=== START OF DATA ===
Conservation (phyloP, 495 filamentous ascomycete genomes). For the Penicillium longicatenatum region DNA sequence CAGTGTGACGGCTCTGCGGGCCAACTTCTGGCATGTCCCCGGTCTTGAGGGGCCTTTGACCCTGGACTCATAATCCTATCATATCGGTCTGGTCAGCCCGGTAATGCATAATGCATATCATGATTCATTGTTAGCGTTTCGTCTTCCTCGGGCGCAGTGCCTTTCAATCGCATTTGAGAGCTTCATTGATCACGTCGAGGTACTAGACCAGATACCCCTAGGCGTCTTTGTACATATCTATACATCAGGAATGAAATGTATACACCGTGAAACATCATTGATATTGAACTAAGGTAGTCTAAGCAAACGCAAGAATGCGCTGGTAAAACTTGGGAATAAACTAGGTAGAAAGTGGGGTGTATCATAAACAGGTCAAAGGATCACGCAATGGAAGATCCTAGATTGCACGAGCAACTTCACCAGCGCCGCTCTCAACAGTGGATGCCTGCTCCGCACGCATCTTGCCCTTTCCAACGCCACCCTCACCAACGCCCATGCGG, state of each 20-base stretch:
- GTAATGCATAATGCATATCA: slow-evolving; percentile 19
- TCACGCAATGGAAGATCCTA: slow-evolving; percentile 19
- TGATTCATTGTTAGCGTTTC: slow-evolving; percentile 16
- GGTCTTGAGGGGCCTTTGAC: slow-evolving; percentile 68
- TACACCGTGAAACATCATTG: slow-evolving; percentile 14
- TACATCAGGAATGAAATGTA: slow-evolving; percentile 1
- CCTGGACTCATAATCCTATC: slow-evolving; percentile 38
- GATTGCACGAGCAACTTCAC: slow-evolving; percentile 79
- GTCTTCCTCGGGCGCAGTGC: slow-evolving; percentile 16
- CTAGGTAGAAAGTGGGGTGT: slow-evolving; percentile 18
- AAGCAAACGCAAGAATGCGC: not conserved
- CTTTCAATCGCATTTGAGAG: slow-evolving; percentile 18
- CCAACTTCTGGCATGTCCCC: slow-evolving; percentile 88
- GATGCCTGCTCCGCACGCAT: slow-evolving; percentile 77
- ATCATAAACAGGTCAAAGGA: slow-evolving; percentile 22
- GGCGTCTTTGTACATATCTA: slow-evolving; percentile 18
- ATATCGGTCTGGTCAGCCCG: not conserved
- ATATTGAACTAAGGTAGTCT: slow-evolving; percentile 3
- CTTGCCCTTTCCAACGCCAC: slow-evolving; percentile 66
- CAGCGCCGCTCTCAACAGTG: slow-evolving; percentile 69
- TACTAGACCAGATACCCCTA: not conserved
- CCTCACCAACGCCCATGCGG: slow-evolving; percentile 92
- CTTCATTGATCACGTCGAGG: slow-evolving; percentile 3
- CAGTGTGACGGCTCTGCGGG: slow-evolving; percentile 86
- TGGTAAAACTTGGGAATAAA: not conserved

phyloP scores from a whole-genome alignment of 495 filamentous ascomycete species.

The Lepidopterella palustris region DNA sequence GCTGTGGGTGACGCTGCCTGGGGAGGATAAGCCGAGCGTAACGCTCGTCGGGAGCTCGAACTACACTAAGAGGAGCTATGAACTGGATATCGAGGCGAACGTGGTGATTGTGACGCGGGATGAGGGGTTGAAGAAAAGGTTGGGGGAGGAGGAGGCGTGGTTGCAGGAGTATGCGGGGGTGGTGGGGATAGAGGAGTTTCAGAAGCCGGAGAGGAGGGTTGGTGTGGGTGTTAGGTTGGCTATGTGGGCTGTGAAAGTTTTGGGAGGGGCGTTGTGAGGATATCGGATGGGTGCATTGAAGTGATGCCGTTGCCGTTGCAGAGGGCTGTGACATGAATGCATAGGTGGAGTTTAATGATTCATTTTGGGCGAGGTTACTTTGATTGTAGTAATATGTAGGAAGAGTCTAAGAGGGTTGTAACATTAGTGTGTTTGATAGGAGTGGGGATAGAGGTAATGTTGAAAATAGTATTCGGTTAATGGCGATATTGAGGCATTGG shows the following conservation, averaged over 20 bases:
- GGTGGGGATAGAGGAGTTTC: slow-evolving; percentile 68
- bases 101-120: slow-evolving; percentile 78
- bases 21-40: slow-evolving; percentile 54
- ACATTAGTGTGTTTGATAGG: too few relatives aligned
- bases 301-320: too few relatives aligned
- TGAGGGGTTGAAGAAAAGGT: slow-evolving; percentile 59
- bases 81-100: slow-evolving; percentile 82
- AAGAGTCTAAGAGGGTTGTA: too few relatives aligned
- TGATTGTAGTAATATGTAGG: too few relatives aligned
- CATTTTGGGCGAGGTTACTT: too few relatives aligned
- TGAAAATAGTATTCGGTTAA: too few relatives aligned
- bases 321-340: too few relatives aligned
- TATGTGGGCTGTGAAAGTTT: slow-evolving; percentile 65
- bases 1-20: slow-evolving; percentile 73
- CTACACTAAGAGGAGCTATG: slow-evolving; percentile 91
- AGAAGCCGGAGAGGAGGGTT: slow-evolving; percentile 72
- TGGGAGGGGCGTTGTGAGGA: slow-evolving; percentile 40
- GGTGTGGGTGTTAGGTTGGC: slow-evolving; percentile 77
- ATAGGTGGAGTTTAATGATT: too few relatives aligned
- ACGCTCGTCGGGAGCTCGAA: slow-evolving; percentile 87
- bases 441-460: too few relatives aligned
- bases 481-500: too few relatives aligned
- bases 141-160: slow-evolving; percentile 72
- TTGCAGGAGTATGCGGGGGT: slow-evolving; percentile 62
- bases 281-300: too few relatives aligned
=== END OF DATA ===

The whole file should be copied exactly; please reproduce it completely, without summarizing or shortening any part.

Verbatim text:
Conservation (phyloP, 495 filamentous ascomycete genomes). For the Penicillium longicatenatum region DNA sequence CAGTGTGACGGCTCTGCGGGCCAACTTCTGGCATGTCCCCGGTCTTGAGGGGCCTTTGACCCTGGACTCATAATCCTATCATATCGGTCTGGTCAGCCCGGTAATGCATAATGCATATCATGATTCATTGTTAGCGTTTCGTCTTCCTCGGGCGCAGTGCCTTTCAATCGCATTTGAGAGCTTCATTGATCACGTCGAGGTACTAGACCAGATACCCCTAGGCGTCTTTGTACATATCTATACATCAGGAATGAAATGTATACACCGTGAAACATCATTGATATTGAACTAAGGTAGTCTAAGCAAACGCAAGAATGCGCTGGTAAAACTTGGGAATAAACTAGGTAGAAAGTGGGGTGTATCATAAACAGGTCAAAGGATCACGCAATGGAAGATCCTAGATTGCACGAGCAACTTCACCAGCGCCGCTCTCAACAGTGGATGCCTGCTCCGCACGCATCTTGCCCTTTCCAACGCCACCCTCACCAACGCCCATGCGG, state of each 20-base stretch:
- GTAATGCATAATGCATATCA: slow-evolving; percentile 19
- TCACGCAATGGAAGATCCTA: slow-evolving; percentile 19
- TGATTCATTGTTAGCGTTTC: slow-evolving; percentile 16
- GGTCTTGAGGGGCCTTTGAC: slow-evolving; percentile 68
- TACACCGTGAAACATCATTG: slow-evolving; percentile 14
- TACATCAGGAATGAAATGTA: slow-evolving; percentile 1
- CCTGGACTCATAATCCTATC: slow-evolving; percentile 38
- GATTGCACGAGCAACTTCAC: slow-evolving; percentile 79
- GTCTTCCTCGGGCGCAGTGC: slow-evolving; percentile 16
- CTAGGTAGAAAGTGGGGTGT: slow-evolving; percentile 18
- AAGCAAACGCAAGAATGCGC: not conserved
- CTTTCAATCGCATTTGAGAG: slow-evolving; percentile 18
- CCAACTTCTGGCATGTCCCC: slow-evolving; percentile 88
- GATGCCTGCTCCGCACGCAT: slow-evolving; percentile 77
- ATCATAAACAGGTCAAAGGA: slow-evolving; percentile 22
- GGCGTCTTTGTACATATCTA: slow-evolving; percentile 18
- ATATCGGTCTGGTCAGCCCG: not conserved
- ATATTGAACTAAGGTAGTCT: slow-evolving; percentile 3
- CTTGCCCTTTCCAACGCCAC: slow-evolving; percentile 66
- CAGCGCCGCTCTCAACAGTG: slow-evolving; percentile 69
- TACTAGACCAGATACCCCTA: not conserved
- CCTCACCAACGCCCATGCGG: slow-evolving; percentile 92
- CTTCATTGATCACGTCGAGG: slow-evolving; percentile 3
- CAGTGTGACGGCTCTGCGGG: slow-evolving; percentile 86
- TGGTAAAACTTGGGAATAAA: not conserved

phyloP scores from a whole-genome alignment of 495 filamentous ascomycete species.

The Lepidopterella palustris region DNA sequence GCTGTGGGTGACGCTGCCTGGGGAGGATAAGCCGAGCGTAACGCTCGTCGGGAGCTCGAACTACACTAAGAGGAGCTATGAACTGGATATCGAGGCGAACGTGGTGATTGTGACGCGGGATGAGGGGTTGAAGAAAAGGTTGGGGGAGGAGGAGGCGTGGTTGCAGGAGTATGCGGGGGTGGTGGGGATAGAGGAGTTTCAGAAGCCGGAGAGGAGGGTTGGTGTGGGTGTTAGGTTGGCTATGTGGGCTGTGAAAGTTTTGGGAGGGGCGTTGTGAGGATATCGGATGGGTGCATTGAAGTGATGCCGTTGCCGTTGCAGAGGGCTGTGACATGAATGCATAGGTGGAGTTTAATGATTCATTTTGGGCGAGGTTACTTTGATTGTAGTAATATGTAGGAAGAGTCTAAGAGGGTTGTAACATTAGTGTGTTTGATAGGAGTGGGGATAGAGGTAATGTTGAAAATAGTATTCGGTTAATGGCGATATTGAGGCATTGG shows the following conservation, averaged over 20 bases:
- GGTGGGGATAGAGGAGTTTC: slow-evolving; percentile 68
- bases 101-120: slow-evolving; percentile 78
- bases 21-40: slow-evolving; percentile 54
- ACATTAGTGTGTTTGATAGG: too few relatives aligned
- bases 301-320: too few relatives aligned
- TGAGGGGTTGAAGAAAAGGT: slow-evolving; percentile 59
- bases 81-100: slow-evolving; percentile 82
- AAGAGTCTAAGAGGGTTGTA: too few relatives aligned
- TGATTGTAGTAATATGTAGG: too few relatives aligned
- CATTTTGGGCGAGGTTACTT: too few relatives aligned
- TGAAAATAGTATTCGGTTAA: too few relatives aligned
- bases 321-340: too few relatives aligned
- TATGTGGGCTGTGAAAGTTT: slow-evolving; percentile 65
- bases 1-20: slow-evolving; percentile 73
- CTACACTAAGAGGAGCTATG: slow-evolving; percentile 91
- AGAAGCCGGAGAGGAGGGTT: slow-evolving; percentile 72
- TGGGAGGGGCGTTGTGAGGA: slow-evolving; percentile 40
- GGTGTGGGTGTTAGGTTGGC: slow-evolving; percentile 77
- ATAGGTGGAGTTTAATGATT: too few relatives aligned
- ACGCTCGTCGGGAGCTCGAA: slow-evolving; percentile 87
- bases 441-460: too few relatives aligned
- bases 481-500: too few relatives aligned
- bases 141-160: slow-evolving; percentile 72
- TTGCAGGAGTATGCGGGGGT: slow-evolving; percentile 62
- bases 281-300: too few relatives aligned